Counsel should be available at the penitentiary to advise any inmate desiring to appeal or collaterally attack his conviction. An attorney also should be provided to represent: an indigent inmate of any detention facility at any proceeding affecting his detention or early release; an indigent parolee at any parole revocation hearing; and an indigent probationer at any proceeding affecting his probationary status.

Standard 13.5 Method of Delivering Defense Services

Services of a full‑time public defender organization, and a coordinated assigned counsel system involving substantial participation of the private bar, should be available in each jurisdiction to supply attorney services to indigents accused of crime. Cases should be divided between the public defender and assigned counsel in a manner that will encourage significant participation by the private bar in the criminal justice system.

Standard 13.6 Financing of Defense Services

Defender services should be organized and administered in a manner consistent with the needs of the local jurisdiction. Financing of defender services should be provided by the State. Administration and organization should be provided locally, regionally, or statewide.

Standard 13.7 Defender to be Full Time and Adequately Compensated

The office of public defender should be a full-time occupation. State or local units of government should create regional public defenders serving more than one local unit of government if this is necessary to create a caseload of sufficient size to justify a full‑time public defender. The public defender should be compensated at a rate not less than that of the presiding judge of the trial court of general jurisdiction.

Standard 13.8 Selection of Public Defenders

The method employed to select public defenders should insure that the public defender is as independent as any private counsel who undertakes the defense of a fee‑paying criminally accused person. The most appropriate selection method is nomination by a selection board and appointment by the Governor. If a jurisdiction has a Judicial Nominating Commission as described in Standard 7.1, that commission also should choose public defenders. If no such commission exists, a similar body should be created for the selection of public defenders.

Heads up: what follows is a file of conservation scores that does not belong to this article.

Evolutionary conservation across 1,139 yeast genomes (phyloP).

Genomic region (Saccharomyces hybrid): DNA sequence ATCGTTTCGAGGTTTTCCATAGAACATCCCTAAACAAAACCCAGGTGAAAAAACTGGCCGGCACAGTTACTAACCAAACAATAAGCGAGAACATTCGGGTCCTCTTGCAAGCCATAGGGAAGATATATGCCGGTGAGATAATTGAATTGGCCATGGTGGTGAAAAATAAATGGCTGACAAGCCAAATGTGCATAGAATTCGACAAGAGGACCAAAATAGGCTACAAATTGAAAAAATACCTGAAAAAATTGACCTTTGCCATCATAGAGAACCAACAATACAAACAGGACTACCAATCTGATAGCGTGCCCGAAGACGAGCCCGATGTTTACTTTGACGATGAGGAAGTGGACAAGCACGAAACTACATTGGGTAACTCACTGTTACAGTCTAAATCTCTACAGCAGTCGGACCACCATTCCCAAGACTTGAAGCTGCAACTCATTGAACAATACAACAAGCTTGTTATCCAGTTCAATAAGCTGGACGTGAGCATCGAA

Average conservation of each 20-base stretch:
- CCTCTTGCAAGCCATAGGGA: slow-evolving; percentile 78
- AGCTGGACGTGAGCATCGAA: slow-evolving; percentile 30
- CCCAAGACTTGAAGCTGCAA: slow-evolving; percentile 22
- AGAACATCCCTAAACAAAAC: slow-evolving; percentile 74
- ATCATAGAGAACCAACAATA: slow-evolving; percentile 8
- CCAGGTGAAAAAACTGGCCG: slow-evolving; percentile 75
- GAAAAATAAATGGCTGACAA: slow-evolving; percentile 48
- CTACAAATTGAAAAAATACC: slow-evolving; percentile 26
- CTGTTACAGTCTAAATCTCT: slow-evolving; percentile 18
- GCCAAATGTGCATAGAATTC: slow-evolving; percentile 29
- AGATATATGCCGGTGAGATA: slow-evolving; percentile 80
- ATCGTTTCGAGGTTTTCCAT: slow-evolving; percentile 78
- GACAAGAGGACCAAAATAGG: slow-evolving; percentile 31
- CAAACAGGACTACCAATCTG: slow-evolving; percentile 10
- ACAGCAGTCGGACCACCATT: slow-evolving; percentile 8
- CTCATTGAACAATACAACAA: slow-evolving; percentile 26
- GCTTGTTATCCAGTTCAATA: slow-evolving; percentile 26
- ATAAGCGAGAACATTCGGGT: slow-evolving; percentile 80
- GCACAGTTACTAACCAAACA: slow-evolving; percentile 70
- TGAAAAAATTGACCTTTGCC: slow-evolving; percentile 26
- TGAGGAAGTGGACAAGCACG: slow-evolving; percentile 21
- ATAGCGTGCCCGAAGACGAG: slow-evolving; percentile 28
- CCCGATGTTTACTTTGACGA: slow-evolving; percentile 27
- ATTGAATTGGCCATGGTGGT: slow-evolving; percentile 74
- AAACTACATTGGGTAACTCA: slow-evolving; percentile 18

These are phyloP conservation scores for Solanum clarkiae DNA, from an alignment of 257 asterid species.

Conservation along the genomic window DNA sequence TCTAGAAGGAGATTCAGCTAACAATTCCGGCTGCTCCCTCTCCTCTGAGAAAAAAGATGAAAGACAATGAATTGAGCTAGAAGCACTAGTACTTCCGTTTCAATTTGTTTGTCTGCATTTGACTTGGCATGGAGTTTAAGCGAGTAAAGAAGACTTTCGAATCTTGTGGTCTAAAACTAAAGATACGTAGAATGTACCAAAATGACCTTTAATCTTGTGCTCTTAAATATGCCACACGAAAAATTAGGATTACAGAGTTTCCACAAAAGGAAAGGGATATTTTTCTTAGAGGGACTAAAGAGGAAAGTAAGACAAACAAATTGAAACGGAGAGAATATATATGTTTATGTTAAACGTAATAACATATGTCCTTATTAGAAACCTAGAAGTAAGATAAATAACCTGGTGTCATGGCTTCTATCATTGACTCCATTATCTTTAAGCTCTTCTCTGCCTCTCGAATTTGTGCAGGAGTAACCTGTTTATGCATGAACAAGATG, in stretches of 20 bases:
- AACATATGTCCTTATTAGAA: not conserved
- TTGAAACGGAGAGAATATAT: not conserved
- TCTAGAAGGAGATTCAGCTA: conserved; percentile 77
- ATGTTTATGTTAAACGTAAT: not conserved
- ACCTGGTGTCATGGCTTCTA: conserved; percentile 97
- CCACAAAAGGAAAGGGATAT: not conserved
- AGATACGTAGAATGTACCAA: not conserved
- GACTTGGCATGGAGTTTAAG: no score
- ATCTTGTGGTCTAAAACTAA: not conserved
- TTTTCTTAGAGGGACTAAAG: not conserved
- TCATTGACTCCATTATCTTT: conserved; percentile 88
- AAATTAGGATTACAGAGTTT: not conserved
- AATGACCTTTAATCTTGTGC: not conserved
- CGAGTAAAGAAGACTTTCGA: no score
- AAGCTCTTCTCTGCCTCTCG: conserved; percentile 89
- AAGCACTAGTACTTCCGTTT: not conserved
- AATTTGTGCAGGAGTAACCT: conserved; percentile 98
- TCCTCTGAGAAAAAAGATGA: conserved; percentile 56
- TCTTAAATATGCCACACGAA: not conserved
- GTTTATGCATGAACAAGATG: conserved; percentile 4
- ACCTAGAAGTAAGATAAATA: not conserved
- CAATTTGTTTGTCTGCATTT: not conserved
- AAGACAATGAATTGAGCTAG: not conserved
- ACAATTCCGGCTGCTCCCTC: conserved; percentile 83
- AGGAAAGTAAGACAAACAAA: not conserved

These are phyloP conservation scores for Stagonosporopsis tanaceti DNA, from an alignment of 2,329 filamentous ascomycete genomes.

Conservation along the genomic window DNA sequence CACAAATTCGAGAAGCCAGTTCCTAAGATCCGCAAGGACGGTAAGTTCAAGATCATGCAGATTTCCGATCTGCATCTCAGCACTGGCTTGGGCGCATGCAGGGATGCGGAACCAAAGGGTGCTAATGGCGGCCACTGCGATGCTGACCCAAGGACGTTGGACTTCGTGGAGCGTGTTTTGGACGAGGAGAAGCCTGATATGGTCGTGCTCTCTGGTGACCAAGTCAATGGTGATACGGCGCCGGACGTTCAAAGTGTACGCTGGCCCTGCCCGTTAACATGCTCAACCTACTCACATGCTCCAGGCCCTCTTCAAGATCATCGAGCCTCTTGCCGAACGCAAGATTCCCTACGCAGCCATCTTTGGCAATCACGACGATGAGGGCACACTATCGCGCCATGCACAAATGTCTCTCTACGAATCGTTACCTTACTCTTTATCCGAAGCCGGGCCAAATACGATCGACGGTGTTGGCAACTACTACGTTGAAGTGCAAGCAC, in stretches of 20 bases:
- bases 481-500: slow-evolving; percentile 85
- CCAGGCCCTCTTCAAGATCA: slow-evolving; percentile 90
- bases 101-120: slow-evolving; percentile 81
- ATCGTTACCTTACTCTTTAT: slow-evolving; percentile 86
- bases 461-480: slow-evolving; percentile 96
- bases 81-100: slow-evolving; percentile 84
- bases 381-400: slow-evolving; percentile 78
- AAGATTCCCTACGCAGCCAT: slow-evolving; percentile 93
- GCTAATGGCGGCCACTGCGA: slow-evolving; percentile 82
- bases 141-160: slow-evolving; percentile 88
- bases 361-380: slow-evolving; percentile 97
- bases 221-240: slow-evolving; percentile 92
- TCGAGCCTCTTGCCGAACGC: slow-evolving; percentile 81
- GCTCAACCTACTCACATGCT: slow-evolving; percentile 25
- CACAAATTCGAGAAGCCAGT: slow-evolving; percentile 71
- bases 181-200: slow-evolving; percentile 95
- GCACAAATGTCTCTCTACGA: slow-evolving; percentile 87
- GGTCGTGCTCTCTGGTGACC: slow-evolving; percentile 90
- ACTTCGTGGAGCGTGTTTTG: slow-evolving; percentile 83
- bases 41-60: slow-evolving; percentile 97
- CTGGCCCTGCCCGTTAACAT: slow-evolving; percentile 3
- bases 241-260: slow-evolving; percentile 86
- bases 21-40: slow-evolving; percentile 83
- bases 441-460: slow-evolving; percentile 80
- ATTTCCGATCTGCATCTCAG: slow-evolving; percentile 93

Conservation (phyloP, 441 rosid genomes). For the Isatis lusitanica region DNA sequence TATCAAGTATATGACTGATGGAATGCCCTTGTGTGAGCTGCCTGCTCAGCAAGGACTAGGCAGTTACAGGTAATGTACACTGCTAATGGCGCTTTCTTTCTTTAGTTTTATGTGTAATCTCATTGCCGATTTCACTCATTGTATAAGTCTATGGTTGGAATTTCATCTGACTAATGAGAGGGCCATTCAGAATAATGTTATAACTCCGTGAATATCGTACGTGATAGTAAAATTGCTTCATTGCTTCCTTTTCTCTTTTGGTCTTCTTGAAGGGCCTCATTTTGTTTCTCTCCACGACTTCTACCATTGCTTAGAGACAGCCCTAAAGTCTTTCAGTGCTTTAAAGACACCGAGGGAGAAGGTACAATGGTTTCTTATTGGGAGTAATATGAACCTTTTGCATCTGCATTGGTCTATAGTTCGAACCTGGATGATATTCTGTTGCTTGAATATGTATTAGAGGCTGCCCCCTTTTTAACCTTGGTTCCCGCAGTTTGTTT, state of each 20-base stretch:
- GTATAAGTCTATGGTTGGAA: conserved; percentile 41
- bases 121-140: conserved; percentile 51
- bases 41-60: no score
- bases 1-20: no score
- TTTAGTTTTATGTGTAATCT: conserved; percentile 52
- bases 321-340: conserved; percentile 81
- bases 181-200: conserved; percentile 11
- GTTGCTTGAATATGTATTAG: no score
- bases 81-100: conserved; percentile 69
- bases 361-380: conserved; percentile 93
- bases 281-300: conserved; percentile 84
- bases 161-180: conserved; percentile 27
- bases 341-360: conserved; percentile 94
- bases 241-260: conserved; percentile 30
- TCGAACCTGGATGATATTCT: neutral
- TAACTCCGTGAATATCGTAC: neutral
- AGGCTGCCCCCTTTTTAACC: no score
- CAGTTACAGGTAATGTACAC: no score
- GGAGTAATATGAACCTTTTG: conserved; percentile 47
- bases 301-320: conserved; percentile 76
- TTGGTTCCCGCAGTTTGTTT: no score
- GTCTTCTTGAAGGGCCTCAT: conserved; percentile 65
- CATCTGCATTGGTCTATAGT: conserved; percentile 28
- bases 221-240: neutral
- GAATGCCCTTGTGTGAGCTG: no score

An updated list of qualified potential nominees should be maintained. The commission should draw names from this list and submit them to the Governor. The commission should select a minimum of three persons to fill a public defender vacancy unless the commission is convinced there are not three qualified nominees. This list should be sent to the Governor within 30 days of a public defender vacancy, and the Governor should select the defender from this list. If the Governor does not appoint a defender within 30 days, the power of appointment should shift to the commission.

A public defender should serve for a term of not less than four years and should be permitted to be reappointed.

A public defender should be subject to disciplinary or removal procedures for permanent physical or mental disability seriously interfering with the performance of his duties, willful misconduct in office, willful and persistent failure to perform public defender duties, habitual intemperance, or conduct prejudicial to the administration of justice. Power to discipline a public defender should be placed in the judicial conduct commission provided in Standard 7.4.

Standard 13.9 Performance of Public Defender Function

Policy should be established for and supervision maintained over a defender office by the public defender. It should be the responsibility of the public defender to insure that the duties of the office are discharged with diligence and competence.

The public defender should seek to maintain his office and the performance of its function free from political pressures that may interfere with his ability to provide effective defense services. He should assume a role of leadership in the general community, interpreting his function to the public and seeking to hold and maintain their support of and respect for this function.

The relationship between the law enforcement component of the criminal justice system and the public defender should be characterized by professionalism, mutual respect, and integrity. It should not be characterized by demonstrations of negative personal feelings on one hand or excessive familiarity on the other. Specifically, the following guidelines should be followed: